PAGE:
Perhaps I may spend a moment or two summarising our concerns before I turn to matters in more detail. First, I refer to the way in which the accounting definitions are produced. In our view, the Bill as it stands gives far too much discretion to the Treasury in this regard, particularly, for example, in relation to Clause 7. We shall wish to pursue that point and I shall comment on it again in a moment. Secondly, there is concern about the extent to which the Comptroller and Auditor General at the National Audit Office has the requisite powers to extend his inquiries wherever he may feel it appropriate and in sufficient depth. Thirdly, in relation to the government accounts provision, I believe that there are concerns regarding the format of the elaborate manual with which we have been provided. Fourthly, I mention the important question of balance sheets.
18 The Minister spent much time dealing with the issue of the public/private sector and the proposed new body. I shall leave my noble friend Lord Bridgeman to deal with that rather than concentrate on it myself. However, all those matters are important. I also believe that it is extremely important to distinguish between the measures which Parliament provides for the control and authorisation of expenditure and I hose which are available so far as concerns the economic analysis of what the Government are doing. There is a slight danger that those two are confused. The existing cash system is largely concerned with the first. There is little by way of analysis of the second. That is one of the main reasons that we welcome what is now proposed.
As regards the second, I ask the Minister: who takes what decisions on the basis of the new accounts? Secondly, how are the new accounts to be debated by Parliament? As I say, the Public Accounts Committee is concerned that the two should be run side by side, but obviously the intention is that eventually we should have only resource accounts.
Those matters do not generally attract a great deal of attention, even in another place. Indeed, it is quite difficult to discover what the existing system is—I notice the noble Lord smiles—so much so that I found the best source was in the National Westminster Bank Review of August 1978 written by someone called Higgins. That is the only summary that I have ever been able to find about how the existing system actually works.
That is a matter which we should be worried about in relation to the authorisation of the accounts. As I understand it, instead of the existing appropriation accounts, which are deadly dull but cash-related, it is proposed that we should have accounts which are on a resources basis. So if I understand it correctly—and the Minister will no doubt put me right if I do not—the appropriation accounts in the new format will consist not only of the cash arrangements but also, for example, an allowance for depreciation. That will mean that the accounts are based more on assumptions than has previously been the case.
Having looked in some depth at the resource accounting manual, I feel bound to say that it would have been very helpful indeed had there been some form of pro forma accounts so that we could see what they look like in practice. It surprised me that that was not so. Perhaps in Committee we may have that sort of material provided for us. It would be helpful to have in particular some idea of the timetable of the approval procedures in the House of Commons on the new basis.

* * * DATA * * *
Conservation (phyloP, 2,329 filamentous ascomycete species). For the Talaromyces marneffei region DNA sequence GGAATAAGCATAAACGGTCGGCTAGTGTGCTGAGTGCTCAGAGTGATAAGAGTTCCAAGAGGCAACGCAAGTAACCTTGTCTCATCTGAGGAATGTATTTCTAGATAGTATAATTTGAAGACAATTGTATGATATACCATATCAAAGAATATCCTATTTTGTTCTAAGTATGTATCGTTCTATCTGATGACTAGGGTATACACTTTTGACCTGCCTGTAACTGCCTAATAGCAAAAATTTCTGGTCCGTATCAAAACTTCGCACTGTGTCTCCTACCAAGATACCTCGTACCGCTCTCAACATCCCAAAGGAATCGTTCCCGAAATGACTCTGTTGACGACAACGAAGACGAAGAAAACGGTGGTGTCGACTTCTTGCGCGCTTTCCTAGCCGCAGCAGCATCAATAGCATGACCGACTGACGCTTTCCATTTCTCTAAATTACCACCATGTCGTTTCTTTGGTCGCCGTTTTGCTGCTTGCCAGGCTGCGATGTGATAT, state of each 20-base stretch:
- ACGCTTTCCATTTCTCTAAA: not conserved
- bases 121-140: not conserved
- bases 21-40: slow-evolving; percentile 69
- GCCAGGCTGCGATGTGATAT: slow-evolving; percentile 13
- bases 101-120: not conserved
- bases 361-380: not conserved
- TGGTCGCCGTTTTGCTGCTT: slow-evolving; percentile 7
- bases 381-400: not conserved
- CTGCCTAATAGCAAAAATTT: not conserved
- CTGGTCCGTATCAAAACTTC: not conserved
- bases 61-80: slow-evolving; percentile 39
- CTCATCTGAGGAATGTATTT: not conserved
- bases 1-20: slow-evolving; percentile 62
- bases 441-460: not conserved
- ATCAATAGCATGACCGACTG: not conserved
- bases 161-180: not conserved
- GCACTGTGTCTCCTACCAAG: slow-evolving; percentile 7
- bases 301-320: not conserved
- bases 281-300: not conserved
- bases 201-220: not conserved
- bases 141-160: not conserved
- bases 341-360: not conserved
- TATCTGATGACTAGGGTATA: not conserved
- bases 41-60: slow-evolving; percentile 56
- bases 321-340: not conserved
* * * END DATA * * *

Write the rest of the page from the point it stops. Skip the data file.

I return to the various concerns which we have expressed and, I am afraid, introduce a slightly partisan note into the proceedings, but only for a moment or two. We are concerned that the definitions used in those new accounts should be determined by an independent body and not, as the Bill is presently drafted, by the Treasury. In the course of debates last year on the welfare Bill, I drew attention to the way in which the presentation of the working families' tax 19 credit for amounts involving some £5 billion meant that there was a switch out of social security spending and the change was regarded as a tax cut, thereby making it much easier for the Government to say that they had cut social security spending as they promised.
I quote from a statement made by a spokesman for the OECD on Radio 4 on 16th November. He said that,we have clear guidelines on how we treat tax credits that were established in the early 1970s. If the tax credit is given to a family that have not to pay any tax because it is a low income family, we treat this tax credit as a social expenditure".That is quite contrary to what the Government are now doing and have been doing in order to improve their presentation. That is an example—but it relates to £5 billion—of the way in which, if the definitions are not determined impartially, the government of the day, whoever they may be, can alter the way in which their accounts are presented.
I turn next to the second point I made with regard to the extent to which the Comptroller and Auditor General and the NAO can investigate those matters. I quote from a comment made at col. 595 of Hansard. I may be rather biased because it was made by my Pair of some 25 years' standing, Mr Alan Williams, a longterm Member of the Public Accounts Committee. He said:We find that we have eroded the democratic duty of the House to scrutinise the Executive, especially on the financial front. It is not only the growing sums of money that are moving outside the net of NAO scrutiny with the altering of the structure of government, with agencies and so on. It is not only the volume but the percentage"—[Official Report, 6/12/99; col. 599.]which is increasing. Again, we shall need to consider that matter very carefully.
Thirdly, the Government are to produce accounts which are broadly in line with the private sector, both with regard to the profit and loss account and with regard to balance sheets. Perhaps I may say a few words about that.